The Upside – When Mezzanine Debt Behaves as Equity

Posted on: January 30th, 2018

mezzanine debt as equityMezzanine debt is a high value added and versatile form of capital. It is often confused between more the traditional layers of senior loans and equity investment. Mezzanine debt has increasingly become utilized on an independent basis over the past 10 years, as a form of direct lending available to acquisitive companies.

Historically it was used to fund the gap in a buy out, to address the portion of the unfunded transaction structure between the bank loan and the equity. When mezzanine is provided as a direct loan to a company, its qualification process is like that of an equity investment. It’s based on the company’s cash flow enterprise value, it’s used to fund a transitional growth phase, and it has a long-term repayment profile.

Compared to raw equity, mezzanine is a superior option for many companies, as you will receive close to the same amount of capital for a fraction of the cost. Additionally, mezzanine lenders are less involved and intrusive in the strategic direction of the Company, so its easier to build and maintain a relationship with them post-closing.

Many investment bankers have a knee jerk reaction to companies in need of growth capital. They reflexively recommend first that a company raise equity if it cannot raise enough capital from its bank. This is misguided advice and handicaps the business, as a direct mezzanine lender relationship can be a golden one for a growth oriented company. Here are the reasons why:

  1. Mezzanine lenders utilize the same credit rating methodology as private equity investors. This allows them to provide funding through the equity layer and structure it as debt. This means you can get almost as much money from them, as you could an equity investor. This makes a huge difference in your capital plan.
  2. Mezzanine requires an interest payment of 10% and a small return kicker down the road. You do not give up shares. Equity investors, depending on the valuation and amount of equity, usually require 15% to 25% of the shares. It is far better to pay 10% interest with a small kicker than 15% to 25% of your shares.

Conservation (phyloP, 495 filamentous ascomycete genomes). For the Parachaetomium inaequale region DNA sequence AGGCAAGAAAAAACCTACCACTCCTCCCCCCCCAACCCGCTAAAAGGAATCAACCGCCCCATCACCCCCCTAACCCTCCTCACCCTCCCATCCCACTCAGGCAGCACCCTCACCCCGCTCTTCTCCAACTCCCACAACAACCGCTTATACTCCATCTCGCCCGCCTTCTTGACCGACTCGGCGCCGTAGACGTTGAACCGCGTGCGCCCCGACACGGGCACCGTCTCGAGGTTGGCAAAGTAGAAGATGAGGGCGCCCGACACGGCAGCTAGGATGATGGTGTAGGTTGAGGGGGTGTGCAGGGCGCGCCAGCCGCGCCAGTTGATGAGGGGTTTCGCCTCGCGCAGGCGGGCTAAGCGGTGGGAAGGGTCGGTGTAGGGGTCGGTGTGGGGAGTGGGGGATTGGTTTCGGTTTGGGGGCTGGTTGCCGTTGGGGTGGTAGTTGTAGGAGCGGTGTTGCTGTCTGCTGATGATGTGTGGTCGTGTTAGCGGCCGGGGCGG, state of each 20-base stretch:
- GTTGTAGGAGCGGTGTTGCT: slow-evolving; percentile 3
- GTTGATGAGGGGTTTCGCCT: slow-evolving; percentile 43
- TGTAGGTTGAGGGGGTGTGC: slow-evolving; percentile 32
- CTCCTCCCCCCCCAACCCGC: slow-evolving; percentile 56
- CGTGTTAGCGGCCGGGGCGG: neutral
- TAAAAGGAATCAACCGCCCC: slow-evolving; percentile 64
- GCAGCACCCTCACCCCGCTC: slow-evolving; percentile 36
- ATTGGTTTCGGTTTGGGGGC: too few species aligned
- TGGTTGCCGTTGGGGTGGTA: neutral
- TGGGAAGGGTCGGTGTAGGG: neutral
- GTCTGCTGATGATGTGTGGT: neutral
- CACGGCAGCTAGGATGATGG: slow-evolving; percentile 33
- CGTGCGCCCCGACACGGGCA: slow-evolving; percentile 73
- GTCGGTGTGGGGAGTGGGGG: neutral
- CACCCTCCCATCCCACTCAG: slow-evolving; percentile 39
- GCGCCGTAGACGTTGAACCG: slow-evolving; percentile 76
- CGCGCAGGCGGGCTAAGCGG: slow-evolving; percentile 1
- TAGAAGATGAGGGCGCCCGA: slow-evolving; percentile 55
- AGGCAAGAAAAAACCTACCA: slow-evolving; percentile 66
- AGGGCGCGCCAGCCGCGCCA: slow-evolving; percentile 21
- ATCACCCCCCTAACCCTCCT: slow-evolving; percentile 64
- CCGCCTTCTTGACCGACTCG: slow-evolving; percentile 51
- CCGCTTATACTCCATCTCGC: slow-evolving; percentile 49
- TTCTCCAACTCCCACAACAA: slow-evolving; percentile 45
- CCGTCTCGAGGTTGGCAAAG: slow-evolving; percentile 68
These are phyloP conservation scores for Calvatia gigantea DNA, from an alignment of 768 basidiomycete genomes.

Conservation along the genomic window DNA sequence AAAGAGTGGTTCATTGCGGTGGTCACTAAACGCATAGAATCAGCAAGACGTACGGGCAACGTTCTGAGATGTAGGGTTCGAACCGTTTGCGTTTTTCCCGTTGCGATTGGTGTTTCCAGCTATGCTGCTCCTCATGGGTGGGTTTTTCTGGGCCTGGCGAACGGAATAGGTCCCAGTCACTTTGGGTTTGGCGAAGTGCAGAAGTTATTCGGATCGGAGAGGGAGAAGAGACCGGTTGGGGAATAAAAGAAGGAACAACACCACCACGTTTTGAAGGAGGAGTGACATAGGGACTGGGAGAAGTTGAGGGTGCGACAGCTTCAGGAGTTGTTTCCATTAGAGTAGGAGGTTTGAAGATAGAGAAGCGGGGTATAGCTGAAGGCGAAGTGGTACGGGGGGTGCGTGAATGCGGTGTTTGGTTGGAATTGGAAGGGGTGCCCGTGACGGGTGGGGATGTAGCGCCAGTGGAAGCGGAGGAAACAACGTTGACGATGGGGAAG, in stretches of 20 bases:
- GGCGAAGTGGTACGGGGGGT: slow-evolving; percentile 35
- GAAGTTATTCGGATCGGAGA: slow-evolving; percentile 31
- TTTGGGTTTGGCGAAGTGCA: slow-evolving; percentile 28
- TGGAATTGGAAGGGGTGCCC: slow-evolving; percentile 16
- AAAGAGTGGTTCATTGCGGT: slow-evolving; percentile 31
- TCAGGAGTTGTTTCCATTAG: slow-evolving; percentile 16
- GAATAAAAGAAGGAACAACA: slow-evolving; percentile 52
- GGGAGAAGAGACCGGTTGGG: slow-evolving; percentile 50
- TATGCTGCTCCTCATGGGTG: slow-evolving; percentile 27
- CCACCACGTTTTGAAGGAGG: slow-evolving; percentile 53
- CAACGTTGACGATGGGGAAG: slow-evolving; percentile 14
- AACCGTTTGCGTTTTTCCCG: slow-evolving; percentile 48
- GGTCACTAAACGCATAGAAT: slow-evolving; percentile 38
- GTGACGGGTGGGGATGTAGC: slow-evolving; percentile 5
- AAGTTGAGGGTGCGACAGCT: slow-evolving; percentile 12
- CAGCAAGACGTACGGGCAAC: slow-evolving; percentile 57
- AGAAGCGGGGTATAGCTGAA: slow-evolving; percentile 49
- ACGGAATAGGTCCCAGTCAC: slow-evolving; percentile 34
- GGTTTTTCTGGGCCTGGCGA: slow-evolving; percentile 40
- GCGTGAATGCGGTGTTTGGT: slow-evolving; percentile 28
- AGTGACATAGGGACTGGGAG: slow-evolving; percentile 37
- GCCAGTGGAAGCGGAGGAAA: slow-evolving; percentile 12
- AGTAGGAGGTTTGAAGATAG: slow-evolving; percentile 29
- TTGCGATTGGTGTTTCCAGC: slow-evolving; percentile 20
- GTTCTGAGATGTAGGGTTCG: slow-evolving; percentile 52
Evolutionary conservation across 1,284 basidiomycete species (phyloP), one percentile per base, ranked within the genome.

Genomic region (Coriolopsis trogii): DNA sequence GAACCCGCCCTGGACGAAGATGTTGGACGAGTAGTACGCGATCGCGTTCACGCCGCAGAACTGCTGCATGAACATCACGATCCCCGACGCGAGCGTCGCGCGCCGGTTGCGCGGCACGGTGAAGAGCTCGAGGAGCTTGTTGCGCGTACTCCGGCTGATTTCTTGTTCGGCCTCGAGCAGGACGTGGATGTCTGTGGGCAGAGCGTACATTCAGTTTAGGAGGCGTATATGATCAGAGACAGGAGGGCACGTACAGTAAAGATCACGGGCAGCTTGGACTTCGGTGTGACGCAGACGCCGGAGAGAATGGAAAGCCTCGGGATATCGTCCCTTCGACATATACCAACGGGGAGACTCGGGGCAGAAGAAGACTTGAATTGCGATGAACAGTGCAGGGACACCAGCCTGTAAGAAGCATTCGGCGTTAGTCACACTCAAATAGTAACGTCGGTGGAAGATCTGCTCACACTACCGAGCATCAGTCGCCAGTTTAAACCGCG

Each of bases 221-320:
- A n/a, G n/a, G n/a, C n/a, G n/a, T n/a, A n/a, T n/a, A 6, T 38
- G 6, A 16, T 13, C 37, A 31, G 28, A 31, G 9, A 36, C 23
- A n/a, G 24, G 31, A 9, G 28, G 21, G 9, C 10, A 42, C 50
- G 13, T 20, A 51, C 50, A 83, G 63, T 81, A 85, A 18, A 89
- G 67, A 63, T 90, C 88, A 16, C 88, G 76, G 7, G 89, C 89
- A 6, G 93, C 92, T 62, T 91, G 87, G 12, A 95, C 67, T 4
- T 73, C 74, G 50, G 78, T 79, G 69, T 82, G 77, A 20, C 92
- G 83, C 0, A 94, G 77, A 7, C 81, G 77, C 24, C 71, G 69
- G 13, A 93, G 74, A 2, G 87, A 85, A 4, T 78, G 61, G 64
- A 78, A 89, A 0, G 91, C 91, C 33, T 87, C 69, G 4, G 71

3. Equity investors are more apt to be controlling in how you run the business. They often feel more comfortable bringing in new management members, once they’ve invested. Mezzanine lenders are intensely relationship based and rely on the existing management team to build the company. This makes the mezzanine relationship more comfortable and manageable for the borrower.
  4. It is easy to get follow on financing from your mezzanine lender. Most of these lenders are looking to increase the amount of business they do with existing borrowers. So, if you can continue to acquire or to expand rapidly, your mezzanine lender can be a continuous source of funding for you.
  5. Mezzanine loans waive principal payments until the end of the maturity, which makes them a balloon repayment. This gives you a lot of time to invest and grow the business so it’s at a point where it can repay the loan principal. This long termism in repayment expectations, gives you the same breathing room you would get from an equity investor, at a fraction of the price.
  6. Overall cost is lower than equity investment. Most growth equity investors target returns in the 18% to 22% range per year. Mezzanine lenders target all in returns in the 12% to 14% range per year. This is a significant savings for the company.
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